- The consumers must be told before the time of the payment that they are being charged a convenience fee for using a credit card. They must also be given a chance to cancel the payment and pay another way if they wish.
- A credit card convenience fee may not be charged on recurring payments.
- State or local laws may prohibit businesses from charging a convenience fee on payments. Business owners should consult with their attorney before implementation.
Are the Rules Different for Each Credit Card Company?
Special Considerations For Collection Agencies
Because many consumers pay their bills in installments through recurring transactions, subscriptions, or monthly auto deduct, these business types should remember that according to Visa’s rules, convenience fees cannot be charged to recurring payments in a schedule.
Oftentimes, businesses collect in states outside their state of operation. Charging of credit card convenience fees may be acceptable where you are headquartered, but may be illegal in the state where your consumer resides. Understand how your payment processing software works, so you don’t unintentionally charge fees to those in protected states.
What is a Credit Card Service Fee?
Rules for Charging a Credit Card Service Fee
As a merchant, you can charge a service fee for credit card use. All the same rules above apply, with the addition of:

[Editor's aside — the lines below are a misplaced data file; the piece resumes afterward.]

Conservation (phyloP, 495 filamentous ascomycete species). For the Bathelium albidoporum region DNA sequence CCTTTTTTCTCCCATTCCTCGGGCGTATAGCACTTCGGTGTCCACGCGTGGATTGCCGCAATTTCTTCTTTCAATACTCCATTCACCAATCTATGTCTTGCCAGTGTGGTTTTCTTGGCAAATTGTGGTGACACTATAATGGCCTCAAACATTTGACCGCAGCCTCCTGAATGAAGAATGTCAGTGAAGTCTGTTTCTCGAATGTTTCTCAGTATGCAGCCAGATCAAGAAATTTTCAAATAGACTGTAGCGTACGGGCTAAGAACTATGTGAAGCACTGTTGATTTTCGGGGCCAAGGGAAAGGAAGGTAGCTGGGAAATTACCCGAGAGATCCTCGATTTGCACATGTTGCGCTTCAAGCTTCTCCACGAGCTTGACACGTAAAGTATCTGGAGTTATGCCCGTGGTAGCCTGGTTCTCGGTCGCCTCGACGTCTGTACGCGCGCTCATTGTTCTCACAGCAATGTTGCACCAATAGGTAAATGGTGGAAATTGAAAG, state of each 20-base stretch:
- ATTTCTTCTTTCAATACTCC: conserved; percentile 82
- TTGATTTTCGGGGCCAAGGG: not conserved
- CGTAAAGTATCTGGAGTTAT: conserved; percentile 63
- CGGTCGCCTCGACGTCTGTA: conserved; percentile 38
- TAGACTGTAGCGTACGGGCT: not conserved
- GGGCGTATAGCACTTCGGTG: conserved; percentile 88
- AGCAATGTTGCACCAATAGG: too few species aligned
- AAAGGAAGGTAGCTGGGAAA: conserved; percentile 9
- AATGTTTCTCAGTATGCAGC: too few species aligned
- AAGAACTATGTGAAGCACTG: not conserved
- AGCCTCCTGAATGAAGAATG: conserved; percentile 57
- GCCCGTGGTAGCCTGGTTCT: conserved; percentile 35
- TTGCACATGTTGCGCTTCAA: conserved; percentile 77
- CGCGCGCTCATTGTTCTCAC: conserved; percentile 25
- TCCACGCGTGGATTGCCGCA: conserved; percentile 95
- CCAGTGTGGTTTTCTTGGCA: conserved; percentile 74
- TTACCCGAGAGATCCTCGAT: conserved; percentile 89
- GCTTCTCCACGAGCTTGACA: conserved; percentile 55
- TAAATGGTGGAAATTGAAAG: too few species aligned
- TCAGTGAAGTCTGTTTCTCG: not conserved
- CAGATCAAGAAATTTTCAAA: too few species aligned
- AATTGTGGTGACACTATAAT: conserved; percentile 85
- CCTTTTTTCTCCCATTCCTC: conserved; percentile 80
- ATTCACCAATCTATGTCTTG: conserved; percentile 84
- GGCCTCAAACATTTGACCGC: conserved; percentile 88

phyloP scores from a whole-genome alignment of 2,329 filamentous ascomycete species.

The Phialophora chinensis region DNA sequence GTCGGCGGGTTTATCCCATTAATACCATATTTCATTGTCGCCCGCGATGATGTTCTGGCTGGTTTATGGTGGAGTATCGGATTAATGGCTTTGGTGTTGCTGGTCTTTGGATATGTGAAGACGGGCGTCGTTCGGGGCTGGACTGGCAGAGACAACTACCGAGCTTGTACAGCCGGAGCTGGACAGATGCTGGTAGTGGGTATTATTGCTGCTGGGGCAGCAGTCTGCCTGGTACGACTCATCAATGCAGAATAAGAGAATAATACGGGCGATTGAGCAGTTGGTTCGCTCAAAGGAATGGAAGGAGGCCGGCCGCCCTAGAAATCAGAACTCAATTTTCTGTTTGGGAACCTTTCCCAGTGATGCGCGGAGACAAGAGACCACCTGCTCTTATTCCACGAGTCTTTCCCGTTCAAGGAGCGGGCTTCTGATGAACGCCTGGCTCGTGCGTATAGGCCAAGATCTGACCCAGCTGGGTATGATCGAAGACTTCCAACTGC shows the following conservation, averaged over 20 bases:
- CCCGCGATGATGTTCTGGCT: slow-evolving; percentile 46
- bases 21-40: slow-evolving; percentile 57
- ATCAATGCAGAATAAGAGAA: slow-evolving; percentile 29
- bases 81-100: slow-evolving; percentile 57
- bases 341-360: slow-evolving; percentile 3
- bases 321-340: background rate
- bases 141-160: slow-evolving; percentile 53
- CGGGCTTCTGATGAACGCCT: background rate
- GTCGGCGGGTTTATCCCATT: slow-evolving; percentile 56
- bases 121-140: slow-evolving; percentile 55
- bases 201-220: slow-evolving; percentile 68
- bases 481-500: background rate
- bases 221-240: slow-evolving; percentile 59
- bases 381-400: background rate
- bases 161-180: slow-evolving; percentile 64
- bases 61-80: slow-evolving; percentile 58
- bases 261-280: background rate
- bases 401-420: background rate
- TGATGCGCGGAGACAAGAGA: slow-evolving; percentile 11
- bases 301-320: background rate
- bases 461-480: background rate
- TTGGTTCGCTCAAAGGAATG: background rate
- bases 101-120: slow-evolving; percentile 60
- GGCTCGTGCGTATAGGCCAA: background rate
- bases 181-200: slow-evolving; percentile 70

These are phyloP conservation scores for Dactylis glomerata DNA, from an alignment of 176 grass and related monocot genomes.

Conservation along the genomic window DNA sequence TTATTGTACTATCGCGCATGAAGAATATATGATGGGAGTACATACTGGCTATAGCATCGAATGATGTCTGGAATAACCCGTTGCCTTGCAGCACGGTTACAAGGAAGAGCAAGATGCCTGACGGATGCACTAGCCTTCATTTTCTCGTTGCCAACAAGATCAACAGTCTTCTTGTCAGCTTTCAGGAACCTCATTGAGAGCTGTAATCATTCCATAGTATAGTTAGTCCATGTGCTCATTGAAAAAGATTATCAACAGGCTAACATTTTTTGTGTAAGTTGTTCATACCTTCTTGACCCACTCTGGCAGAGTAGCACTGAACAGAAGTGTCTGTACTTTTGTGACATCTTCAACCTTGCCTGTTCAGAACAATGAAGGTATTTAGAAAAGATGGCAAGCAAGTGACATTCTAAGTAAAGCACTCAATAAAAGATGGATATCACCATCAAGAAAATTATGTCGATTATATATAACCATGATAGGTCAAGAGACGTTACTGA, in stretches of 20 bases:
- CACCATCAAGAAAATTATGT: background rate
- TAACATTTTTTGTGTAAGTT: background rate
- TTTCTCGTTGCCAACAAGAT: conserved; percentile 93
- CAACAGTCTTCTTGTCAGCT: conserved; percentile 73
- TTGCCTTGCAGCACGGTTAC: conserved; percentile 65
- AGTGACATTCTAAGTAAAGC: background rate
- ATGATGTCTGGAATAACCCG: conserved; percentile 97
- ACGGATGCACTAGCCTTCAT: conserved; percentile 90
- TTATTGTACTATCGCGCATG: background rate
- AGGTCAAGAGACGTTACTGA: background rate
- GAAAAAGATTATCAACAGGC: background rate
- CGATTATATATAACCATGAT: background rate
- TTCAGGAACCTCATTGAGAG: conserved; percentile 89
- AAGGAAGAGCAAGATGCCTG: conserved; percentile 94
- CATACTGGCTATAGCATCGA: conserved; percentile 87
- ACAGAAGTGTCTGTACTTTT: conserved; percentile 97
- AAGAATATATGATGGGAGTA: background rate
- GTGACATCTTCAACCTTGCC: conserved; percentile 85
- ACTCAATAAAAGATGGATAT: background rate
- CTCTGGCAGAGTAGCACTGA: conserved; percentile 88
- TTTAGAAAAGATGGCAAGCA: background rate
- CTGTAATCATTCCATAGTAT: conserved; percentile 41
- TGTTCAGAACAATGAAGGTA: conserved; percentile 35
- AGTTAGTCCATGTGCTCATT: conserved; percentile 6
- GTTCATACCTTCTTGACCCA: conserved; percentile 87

- Merchants must register with Visa.
- The service fee can only be charged by specific types of merchants with specific merchant category codes as determined by Visa.
- The service fee can be charged on in-person or card present transactions.
- The service fee can be charged on recurring payments.
- For Card Not Present (CNP) transactions, the payment and the credit card service fee must be submitted as two separate transactions when using a third-party to charge the fee.
- The fee can be a percentage, flat fee, or tiered, based on the transaction amount.
- The service fee can be charged by the merchant or a third party service provider.
- The fee can be different or adjusted based on payment type. For example, credit card, debit card, or ACH.
- The fee can be different based on the payment channel. For example, online, phone, or point of sale.
Is Surcharge Just Another Name for Convenience?
No! Surcharges, which only apply to credit cards, must be set up by the company providing the goods/services being charged. The business must also be registered with Visa for this purpose. A credit card surcharge can be added by a merchant for consumer payments made with credit cards, to cover the associated credit card fees charged by the merchant service provider.